EARTH Magazine: El Niño Disaster Stunted Children’s Growth

EARTH Magazine

From EARTH Magazine, 03/04/2015  --  Children born during, and up to three years after, the devastating 1997-1998 El Niño event in northern Peru were found to be shorter than their peers in a new study covered in EARTH Magazine. The rising waters wiped out crops, drowned livestock, cut off bridges, and caused prolonged famine in many rural villages. Now, a new study that tracked long-term health impacts on children from the affected region has found that a decade later, the children continue to bear signs of the hardship endured early in their lives.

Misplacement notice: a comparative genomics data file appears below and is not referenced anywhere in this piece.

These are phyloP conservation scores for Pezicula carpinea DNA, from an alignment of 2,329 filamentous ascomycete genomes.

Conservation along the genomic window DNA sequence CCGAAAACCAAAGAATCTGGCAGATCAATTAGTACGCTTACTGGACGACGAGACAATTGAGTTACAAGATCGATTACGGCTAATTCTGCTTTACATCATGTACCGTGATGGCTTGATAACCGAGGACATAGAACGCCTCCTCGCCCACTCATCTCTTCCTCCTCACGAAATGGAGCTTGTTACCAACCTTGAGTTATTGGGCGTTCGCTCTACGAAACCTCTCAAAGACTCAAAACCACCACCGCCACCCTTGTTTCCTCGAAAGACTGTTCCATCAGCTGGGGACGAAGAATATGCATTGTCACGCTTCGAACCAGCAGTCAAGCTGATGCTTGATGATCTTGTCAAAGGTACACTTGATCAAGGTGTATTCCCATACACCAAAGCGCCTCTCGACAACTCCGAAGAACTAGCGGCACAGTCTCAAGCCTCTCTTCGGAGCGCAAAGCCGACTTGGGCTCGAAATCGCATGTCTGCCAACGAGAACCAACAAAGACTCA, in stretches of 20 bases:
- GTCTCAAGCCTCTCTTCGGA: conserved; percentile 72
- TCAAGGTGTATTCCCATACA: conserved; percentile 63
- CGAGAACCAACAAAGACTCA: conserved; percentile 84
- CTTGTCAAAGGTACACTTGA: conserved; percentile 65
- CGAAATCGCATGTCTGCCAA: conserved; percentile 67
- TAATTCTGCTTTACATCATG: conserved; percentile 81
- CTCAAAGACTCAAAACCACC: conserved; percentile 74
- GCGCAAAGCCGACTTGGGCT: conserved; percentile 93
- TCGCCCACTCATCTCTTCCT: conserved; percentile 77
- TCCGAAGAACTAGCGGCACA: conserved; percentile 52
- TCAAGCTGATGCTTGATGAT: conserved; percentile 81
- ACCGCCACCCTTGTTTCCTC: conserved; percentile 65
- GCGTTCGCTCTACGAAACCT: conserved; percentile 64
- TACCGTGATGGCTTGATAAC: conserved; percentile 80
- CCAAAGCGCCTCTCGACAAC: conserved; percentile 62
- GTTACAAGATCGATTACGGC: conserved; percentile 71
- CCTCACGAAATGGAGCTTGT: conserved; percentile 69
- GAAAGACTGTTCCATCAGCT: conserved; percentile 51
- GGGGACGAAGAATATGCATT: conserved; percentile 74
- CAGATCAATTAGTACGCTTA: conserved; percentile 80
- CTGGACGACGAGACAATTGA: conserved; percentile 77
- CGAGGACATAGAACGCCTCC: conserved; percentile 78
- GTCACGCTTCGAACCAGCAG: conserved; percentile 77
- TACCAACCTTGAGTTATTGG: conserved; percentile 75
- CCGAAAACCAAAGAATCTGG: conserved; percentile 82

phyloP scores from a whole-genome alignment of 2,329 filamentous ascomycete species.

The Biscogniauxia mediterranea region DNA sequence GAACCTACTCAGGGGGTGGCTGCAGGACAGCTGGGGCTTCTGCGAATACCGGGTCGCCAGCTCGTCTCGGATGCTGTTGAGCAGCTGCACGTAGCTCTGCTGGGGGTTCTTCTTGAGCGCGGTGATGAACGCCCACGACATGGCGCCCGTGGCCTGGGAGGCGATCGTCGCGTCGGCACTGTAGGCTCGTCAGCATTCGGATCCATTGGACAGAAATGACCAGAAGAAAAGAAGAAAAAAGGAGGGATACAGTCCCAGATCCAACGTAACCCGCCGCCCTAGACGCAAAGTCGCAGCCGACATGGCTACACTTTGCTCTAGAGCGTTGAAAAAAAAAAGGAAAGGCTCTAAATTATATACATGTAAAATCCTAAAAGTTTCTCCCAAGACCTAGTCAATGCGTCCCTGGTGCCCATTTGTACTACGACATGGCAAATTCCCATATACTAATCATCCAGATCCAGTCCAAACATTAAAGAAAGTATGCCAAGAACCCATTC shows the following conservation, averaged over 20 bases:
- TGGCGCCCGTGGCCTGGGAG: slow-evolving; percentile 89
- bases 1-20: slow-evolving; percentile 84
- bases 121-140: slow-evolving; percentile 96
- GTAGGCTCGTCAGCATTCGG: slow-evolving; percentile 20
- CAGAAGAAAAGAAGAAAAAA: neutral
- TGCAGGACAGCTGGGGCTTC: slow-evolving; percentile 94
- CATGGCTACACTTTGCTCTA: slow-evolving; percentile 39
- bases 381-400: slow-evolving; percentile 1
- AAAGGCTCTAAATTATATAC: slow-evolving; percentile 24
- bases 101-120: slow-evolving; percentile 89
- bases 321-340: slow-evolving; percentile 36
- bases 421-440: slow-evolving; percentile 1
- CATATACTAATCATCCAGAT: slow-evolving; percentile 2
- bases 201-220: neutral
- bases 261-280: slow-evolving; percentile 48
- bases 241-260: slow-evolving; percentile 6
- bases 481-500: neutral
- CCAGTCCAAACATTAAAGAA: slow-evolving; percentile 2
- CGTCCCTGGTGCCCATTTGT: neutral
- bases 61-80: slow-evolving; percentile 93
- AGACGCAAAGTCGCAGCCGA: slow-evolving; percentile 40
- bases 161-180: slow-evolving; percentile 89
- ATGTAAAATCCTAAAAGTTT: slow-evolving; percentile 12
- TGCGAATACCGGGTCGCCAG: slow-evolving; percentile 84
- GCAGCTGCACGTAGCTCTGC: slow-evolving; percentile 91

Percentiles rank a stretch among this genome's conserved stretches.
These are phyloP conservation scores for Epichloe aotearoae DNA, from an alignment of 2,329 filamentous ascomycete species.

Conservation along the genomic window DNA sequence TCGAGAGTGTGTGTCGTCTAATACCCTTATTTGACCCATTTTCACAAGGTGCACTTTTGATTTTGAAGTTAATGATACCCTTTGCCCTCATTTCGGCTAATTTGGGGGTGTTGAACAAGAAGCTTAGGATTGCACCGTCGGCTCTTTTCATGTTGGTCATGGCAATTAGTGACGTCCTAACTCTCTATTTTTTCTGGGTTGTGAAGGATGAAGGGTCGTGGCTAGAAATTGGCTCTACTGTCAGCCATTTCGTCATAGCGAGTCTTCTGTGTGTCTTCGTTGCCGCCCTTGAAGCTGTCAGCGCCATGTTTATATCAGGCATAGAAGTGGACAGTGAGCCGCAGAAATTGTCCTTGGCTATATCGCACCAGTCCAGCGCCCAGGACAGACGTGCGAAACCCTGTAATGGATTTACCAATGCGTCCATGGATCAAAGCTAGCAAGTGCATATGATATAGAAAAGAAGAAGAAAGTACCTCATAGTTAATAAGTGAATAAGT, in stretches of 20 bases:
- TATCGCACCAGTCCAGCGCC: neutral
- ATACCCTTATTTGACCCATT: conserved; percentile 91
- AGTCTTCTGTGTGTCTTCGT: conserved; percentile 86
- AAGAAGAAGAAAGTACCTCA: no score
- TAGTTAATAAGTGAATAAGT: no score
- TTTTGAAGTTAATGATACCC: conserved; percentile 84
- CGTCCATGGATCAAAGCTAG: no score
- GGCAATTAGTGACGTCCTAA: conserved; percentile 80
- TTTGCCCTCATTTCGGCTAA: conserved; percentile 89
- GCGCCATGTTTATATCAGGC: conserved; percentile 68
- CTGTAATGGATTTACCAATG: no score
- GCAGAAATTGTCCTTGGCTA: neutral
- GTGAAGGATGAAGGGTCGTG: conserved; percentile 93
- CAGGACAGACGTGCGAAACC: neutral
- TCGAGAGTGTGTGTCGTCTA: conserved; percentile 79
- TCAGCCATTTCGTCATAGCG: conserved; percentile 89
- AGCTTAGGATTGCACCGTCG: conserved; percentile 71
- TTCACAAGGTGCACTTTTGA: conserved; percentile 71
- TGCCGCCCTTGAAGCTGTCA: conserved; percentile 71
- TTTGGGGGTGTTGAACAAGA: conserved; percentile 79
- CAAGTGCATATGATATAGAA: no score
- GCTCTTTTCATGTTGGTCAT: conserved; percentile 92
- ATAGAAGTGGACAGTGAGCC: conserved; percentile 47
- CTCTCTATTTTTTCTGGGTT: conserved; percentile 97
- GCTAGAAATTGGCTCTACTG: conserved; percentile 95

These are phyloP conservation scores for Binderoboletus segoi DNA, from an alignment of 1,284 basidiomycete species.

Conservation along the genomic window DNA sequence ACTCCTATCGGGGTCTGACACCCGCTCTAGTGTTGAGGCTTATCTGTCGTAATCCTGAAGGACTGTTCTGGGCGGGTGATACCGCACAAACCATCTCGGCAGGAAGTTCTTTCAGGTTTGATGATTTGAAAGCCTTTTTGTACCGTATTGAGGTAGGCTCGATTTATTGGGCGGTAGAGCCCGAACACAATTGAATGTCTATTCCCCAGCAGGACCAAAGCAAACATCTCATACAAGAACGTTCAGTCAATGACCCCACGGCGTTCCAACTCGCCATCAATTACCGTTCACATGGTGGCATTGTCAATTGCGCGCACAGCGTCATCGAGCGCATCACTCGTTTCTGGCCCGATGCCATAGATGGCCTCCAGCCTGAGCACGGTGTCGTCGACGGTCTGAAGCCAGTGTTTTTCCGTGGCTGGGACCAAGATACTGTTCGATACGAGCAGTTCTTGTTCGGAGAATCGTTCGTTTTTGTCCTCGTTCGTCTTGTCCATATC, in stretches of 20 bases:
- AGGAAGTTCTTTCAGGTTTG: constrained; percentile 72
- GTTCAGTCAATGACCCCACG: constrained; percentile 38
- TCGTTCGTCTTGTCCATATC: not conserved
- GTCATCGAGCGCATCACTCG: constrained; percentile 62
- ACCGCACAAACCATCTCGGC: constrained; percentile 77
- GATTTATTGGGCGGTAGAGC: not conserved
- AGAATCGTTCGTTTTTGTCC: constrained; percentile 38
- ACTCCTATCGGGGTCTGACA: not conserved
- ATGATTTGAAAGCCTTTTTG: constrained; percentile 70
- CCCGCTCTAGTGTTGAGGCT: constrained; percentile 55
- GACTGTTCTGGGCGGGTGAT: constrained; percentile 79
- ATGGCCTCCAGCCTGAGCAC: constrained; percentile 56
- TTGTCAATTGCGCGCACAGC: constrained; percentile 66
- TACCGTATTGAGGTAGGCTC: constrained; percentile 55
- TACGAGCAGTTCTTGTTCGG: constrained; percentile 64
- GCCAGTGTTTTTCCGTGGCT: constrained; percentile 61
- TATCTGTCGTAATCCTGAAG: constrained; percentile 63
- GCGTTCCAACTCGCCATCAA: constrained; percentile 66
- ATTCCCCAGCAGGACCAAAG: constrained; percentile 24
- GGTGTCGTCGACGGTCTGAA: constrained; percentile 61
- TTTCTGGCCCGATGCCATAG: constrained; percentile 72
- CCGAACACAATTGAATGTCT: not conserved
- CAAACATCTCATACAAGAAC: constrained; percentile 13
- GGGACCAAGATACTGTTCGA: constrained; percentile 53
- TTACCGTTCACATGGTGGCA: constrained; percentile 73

Learn how the children's health was impacted by El Niño, and how geoscience can be used to help communities better plan and prepare for environmental disasters in the March issue of EARTH Magazine: http://www.earthmagazine.org/article/el-nino-disaster-stunted-childrens-growth.

For more stories about the science of our planet, check out EARTH magazine online or subscribe at www.earthmagazine.org.  The March issue, now available for download features stories on the asbestos controversy unfolding in Nevada, new satellite maps of carbon dioxide sources, and an ongoing, multi-million dollar treasure hunt in the U.S. Rocky Mountains.